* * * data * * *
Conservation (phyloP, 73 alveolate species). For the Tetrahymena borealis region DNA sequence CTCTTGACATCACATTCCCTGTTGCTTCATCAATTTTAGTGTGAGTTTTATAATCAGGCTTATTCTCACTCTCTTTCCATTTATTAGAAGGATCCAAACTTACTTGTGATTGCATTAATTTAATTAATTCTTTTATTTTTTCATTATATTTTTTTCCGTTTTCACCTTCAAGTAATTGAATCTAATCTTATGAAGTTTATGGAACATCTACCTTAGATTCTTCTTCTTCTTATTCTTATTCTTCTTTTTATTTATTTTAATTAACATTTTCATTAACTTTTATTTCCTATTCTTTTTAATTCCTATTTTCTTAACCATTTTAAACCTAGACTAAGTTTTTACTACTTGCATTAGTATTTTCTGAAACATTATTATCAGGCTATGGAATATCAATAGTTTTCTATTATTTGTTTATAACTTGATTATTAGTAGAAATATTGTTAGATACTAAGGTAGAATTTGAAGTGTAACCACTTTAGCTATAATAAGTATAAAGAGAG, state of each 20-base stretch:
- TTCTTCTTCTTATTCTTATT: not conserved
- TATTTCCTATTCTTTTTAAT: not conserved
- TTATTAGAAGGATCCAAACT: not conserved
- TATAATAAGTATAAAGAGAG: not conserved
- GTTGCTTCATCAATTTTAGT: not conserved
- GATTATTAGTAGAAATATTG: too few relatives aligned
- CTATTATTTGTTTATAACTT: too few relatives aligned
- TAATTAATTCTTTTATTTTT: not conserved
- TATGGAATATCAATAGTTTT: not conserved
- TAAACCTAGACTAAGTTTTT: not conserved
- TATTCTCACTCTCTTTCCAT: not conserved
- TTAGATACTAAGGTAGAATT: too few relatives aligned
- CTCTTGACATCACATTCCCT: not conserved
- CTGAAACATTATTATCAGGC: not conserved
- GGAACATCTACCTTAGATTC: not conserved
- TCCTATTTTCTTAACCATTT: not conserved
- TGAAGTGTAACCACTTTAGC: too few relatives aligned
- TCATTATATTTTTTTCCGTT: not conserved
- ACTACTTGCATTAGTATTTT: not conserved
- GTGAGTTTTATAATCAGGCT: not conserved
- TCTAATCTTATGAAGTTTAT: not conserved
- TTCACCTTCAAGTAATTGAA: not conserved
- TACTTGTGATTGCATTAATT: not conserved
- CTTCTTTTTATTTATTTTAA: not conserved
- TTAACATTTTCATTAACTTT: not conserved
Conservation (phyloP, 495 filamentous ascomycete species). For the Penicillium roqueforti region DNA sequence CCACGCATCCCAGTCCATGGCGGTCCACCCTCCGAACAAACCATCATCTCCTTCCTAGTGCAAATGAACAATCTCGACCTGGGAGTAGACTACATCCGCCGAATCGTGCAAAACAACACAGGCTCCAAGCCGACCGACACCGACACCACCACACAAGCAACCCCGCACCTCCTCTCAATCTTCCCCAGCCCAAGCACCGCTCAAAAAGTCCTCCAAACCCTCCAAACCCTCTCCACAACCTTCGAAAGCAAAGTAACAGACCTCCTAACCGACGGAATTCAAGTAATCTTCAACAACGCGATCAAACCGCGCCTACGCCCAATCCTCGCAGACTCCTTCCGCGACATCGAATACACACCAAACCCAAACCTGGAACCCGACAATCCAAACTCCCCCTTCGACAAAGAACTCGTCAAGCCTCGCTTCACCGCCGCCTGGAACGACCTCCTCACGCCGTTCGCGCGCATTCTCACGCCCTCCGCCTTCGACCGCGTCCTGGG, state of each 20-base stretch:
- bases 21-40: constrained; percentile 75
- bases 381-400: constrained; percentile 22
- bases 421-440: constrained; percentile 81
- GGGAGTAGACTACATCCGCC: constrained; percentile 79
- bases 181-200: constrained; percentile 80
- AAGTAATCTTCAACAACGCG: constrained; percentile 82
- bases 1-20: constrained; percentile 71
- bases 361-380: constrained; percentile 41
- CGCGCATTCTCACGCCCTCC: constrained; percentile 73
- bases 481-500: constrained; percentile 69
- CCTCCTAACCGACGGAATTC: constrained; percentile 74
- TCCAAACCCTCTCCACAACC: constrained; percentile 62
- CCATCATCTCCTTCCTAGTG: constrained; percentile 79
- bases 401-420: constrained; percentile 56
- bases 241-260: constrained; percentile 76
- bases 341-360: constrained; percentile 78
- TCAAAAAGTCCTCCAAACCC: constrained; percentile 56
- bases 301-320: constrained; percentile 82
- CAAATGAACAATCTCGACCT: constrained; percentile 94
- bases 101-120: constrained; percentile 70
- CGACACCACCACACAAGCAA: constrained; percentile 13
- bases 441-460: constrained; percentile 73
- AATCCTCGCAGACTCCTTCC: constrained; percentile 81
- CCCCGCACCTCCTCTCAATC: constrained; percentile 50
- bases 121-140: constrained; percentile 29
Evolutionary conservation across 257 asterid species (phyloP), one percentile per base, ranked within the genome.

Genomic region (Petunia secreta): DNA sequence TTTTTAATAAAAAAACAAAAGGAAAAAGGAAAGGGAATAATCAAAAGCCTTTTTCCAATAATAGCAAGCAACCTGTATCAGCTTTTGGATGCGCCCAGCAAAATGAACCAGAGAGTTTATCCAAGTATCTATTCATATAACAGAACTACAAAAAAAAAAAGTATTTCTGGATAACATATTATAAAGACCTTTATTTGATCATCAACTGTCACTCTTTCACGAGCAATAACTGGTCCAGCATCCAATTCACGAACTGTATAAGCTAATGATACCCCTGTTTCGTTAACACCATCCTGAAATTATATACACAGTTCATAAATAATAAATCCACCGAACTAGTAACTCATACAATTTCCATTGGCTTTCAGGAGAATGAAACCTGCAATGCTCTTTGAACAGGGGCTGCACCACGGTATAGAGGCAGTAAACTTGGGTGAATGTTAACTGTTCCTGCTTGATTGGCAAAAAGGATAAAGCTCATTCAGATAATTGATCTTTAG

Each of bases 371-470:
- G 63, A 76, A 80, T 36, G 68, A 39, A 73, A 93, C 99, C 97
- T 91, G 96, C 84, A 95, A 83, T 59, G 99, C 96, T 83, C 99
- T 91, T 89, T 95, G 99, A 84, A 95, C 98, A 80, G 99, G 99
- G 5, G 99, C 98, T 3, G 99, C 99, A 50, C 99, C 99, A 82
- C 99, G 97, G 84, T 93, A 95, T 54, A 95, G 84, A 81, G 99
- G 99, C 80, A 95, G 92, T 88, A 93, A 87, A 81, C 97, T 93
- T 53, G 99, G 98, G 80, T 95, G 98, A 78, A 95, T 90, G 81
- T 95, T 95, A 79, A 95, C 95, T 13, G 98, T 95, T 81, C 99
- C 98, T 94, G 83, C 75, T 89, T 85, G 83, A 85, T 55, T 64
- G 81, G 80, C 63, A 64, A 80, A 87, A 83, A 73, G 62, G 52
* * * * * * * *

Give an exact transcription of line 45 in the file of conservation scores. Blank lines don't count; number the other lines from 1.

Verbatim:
- bases 301-320: constrained; percentile 82